Arctic Star medal struck – and will be posthumously awarded

After the obstructionism of decades, who would have thought that the UK government would have the grace to act as quickly as it has.

Late last year, 2012, the Prime Minister, David Cameron, made it known that the decision had at last been taken to award a medal. There was, however, no set timescale  – although veterans’ organisations have lobbied hard for speed – and no statement on whether or not the medal would be restricted only to surviving veterans.

It was announced earlier today that the Royal Mint in Wales has now struck the Arctic Star medal, recognising the unique contribution to the UK’s and Russia’s very survival in World War II from those who served on the fearful Arctic Convoys to Murmansk and Archangel.

Even better news is that the Arctic Star medal is to be awarded posthumously, with the next of kin of veterans who have since died entitled to apply for the award of the medal in their name.

For those wishing to make such an application, the Russian Arctic Convoy Museum in Loch Ewe already has a ‘talk you through the process’ item on its website here. Just follow the links on the site.

This medal and its posthumous award – necessary with the almost 70 year gap between the service and today – will be a new conduit for the pride felt today for what those veterans  who survived the convoys endured  – with an awful attrition rate as easy prey for U-boats and the Luftwaffe.

It was the success of these grimly determined convoys in carrying vital supplies to Russia that kept that ally of Britain in the war and underpinned the eventual Allied success.

Many of the Arctic convoys gathered and left from Loch Ewe in Wester Ross, where the Russia Arctic Convoy Museum Project is running its 2013 Russian Arctic Convoy Week from 6th to 10th May – with more surprises promised in what is always a varied and interesting programme. Last year they had an Enigma machine.

Imagine what two occasions are going to be like this year.

The week at Loch Ewe in May will see the veterans who will be there sharing the delight of the long delayed formal recognition of their worth.

And the 2013 National Remembrance Sunday Parade at the Cenotaph in London is bound to see every single Arctic Convoy veteran who can possibly get there, in the parade, wearing this medal with pride and tears in their eyes.

The downside for surviving veterans today is the sorrow in remembering colleagues who have died and will not personally have the honour of wearing that medal.

Tobermory on Mull will share the pleasure in this medal, as the location of the training of the naval escorts for the Arctic convoys.

Jock Dempster, a former President of the Russian Convoy Club Scotland and who, as other veterans, has written for us, was on television earlier this evening, talking of a fellow veteran and friend of his who had died only a week ago. That sad loss was clearly aggravated by the loss of the opportunity to share the moment of the actual possession of the Arctic Star.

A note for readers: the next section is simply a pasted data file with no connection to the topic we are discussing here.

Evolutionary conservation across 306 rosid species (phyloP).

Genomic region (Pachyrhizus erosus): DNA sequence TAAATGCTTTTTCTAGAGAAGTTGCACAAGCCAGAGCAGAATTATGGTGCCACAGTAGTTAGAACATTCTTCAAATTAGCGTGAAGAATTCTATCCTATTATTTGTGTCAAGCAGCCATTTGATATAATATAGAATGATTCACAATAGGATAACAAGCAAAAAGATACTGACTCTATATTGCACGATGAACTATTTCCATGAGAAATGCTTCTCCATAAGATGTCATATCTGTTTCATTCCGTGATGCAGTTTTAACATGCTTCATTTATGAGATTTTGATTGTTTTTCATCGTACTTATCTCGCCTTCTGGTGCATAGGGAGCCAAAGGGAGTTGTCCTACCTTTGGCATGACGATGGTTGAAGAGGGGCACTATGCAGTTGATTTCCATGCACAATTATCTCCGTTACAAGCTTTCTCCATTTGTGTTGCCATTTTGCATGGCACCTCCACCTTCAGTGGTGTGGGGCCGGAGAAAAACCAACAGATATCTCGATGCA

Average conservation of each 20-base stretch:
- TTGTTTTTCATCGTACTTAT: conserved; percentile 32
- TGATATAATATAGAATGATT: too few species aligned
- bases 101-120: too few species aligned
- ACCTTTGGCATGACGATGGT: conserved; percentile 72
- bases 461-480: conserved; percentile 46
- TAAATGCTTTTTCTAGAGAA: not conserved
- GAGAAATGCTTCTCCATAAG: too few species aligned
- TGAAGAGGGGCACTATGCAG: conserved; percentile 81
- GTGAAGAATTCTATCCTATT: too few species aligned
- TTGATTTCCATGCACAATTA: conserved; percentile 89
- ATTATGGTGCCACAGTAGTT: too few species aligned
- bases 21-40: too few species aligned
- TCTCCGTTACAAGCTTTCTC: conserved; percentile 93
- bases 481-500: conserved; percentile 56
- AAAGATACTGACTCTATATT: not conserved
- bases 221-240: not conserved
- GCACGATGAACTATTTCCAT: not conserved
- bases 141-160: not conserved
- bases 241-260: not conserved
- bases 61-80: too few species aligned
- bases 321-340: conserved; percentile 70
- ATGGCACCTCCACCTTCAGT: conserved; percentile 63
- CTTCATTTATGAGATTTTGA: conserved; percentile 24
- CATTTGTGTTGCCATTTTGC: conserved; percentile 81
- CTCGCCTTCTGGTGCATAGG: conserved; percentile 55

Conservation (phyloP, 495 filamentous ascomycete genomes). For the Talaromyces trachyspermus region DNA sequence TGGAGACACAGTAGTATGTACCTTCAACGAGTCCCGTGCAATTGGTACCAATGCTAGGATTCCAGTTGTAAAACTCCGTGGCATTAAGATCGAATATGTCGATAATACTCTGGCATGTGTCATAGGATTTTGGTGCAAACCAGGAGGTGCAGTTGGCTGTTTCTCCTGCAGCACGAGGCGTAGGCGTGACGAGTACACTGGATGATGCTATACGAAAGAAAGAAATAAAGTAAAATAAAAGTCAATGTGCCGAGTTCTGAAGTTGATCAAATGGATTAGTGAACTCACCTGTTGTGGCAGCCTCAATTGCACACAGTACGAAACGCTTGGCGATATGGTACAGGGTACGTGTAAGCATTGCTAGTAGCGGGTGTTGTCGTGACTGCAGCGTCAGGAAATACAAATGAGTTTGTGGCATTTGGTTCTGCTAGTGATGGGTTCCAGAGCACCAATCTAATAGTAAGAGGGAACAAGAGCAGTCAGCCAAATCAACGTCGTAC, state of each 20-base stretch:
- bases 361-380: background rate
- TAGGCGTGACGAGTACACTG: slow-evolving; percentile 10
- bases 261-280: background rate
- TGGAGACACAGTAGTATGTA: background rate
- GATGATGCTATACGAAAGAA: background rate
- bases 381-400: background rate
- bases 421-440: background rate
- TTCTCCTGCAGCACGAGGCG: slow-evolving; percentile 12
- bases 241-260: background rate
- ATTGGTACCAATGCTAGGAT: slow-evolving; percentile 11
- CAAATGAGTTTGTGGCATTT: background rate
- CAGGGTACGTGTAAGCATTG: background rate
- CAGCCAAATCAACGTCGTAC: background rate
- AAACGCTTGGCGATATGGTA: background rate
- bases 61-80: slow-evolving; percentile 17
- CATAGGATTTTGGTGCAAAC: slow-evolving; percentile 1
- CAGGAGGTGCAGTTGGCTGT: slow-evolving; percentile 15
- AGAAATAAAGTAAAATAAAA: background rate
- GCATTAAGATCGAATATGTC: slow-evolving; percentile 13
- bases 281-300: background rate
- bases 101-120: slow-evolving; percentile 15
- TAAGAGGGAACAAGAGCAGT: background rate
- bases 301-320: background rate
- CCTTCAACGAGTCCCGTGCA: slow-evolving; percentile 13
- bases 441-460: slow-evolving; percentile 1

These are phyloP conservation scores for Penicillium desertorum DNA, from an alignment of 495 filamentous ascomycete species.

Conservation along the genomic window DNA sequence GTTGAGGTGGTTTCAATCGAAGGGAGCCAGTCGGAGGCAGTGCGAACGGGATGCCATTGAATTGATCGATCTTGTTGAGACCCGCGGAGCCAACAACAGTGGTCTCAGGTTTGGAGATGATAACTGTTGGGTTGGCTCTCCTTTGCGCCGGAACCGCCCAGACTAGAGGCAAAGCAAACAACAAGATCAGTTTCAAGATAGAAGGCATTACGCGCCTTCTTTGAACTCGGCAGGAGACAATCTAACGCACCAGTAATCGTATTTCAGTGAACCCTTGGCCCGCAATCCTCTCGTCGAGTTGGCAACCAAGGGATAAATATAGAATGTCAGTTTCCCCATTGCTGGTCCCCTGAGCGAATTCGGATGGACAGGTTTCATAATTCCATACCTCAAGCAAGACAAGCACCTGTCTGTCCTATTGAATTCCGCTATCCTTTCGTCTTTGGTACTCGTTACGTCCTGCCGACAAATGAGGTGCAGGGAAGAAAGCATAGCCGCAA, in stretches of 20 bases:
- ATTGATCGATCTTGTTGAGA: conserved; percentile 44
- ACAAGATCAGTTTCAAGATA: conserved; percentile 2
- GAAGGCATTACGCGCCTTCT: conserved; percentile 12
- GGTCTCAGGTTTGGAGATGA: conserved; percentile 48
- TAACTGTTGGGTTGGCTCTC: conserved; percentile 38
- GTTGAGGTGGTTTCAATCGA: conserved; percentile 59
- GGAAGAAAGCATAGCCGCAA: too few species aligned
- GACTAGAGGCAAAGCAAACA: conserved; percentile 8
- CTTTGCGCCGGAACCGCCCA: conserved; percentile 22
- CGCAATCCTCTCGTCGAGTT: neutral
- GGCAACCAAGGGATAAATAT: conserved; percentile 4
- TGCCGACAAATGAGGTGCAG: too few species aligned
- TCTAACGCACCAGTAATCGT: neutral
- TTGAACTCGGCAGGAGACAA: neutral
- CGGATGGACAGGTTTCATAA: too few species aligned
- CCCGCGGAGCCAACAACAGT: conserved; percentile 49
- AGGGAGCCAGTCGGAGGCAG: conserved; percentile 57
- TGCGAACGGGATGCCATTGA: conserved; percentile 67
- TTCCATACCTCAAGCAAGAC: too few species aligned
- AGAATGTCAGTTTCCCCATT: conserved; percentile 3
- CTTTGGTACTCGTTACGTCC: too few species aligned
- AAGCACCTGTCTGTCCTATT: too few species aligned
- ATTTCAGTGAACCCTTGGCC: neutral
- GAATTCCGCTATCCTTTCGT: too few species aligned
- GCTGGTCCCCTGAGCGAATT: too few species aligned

Jock’s email is H.DEMPSTER – and, curiosity irresistible, the question was eventually asked, The story is hilarious.

Jock’s father set off from home in Edinburgh to register the name of his baby son. On the way he met an old friend and the pair of them went for a quick drink, which became a few slow ones.

When his father, by then very sentimental, got to the registry office, he departed from the agreed name and registered his son by the name of the friend he had just met.

Jock’s disgusted voice on the phone, saying ‘Henry’, in tones of absolute recoil, offered no offence to the many Henrys whose relationship to their names is comfortable. Jock’s problem was that he never saw himself as a ‘Henry’ – so when, as a very young man, he was in the Merchant Navy and on the Convoys – and was inevitably called ‘Jock’ – he took it to himself with joy.

Now he and his convoy colleagues have the Arctic Star – to add to the long list of medals and awards an enduringly grateful and respectful Russia has showered upon them down the years. At one unforgettable ceremonial reception in Murmansk to mark such as award, Jock gave the response on behalf of the veterans – in Russian.

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7 Responses to Arctic Star medal struck – and will be posthumously awarded

  1. I’ve been following the campaign and was delighted with yesterday’s news, agreeing with my family that I’d apply for my Great Uncles medal on his behalf. Unfortunately Gt Uncle John was too unwell to apply himself. My application was submitted by 5pm only to receive the really sad news later last evening that John had passed away in the hospice he was living in in Ohio, another medal earned but will not be seen.
    Rest assured we will celebrate the medal on his behalf.

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  2. Shame on past Governments for not recognizing the terrible price our merchant seaman paid in WW2 to help save our Nation, and our Allies.

    This award is at least 60 years overdue, who the hell was against it in the first place,appalling.

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  3. My father posted his application for this medal this morning. As Mike Scutt says well over due to all who served.
    These awards were curtailed by King George V1 and later by John Major. Shame on all goverments who do not award for service to their country.

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  4. My father was in the arctic convoys and I would like to apply for his medal on his behalf, as sadly he died aged 90 in January this year.
    We would love to have this service honoured – I do not have his serving seamans number.
    Can someone tell me how to do this ??
    Many Thanks

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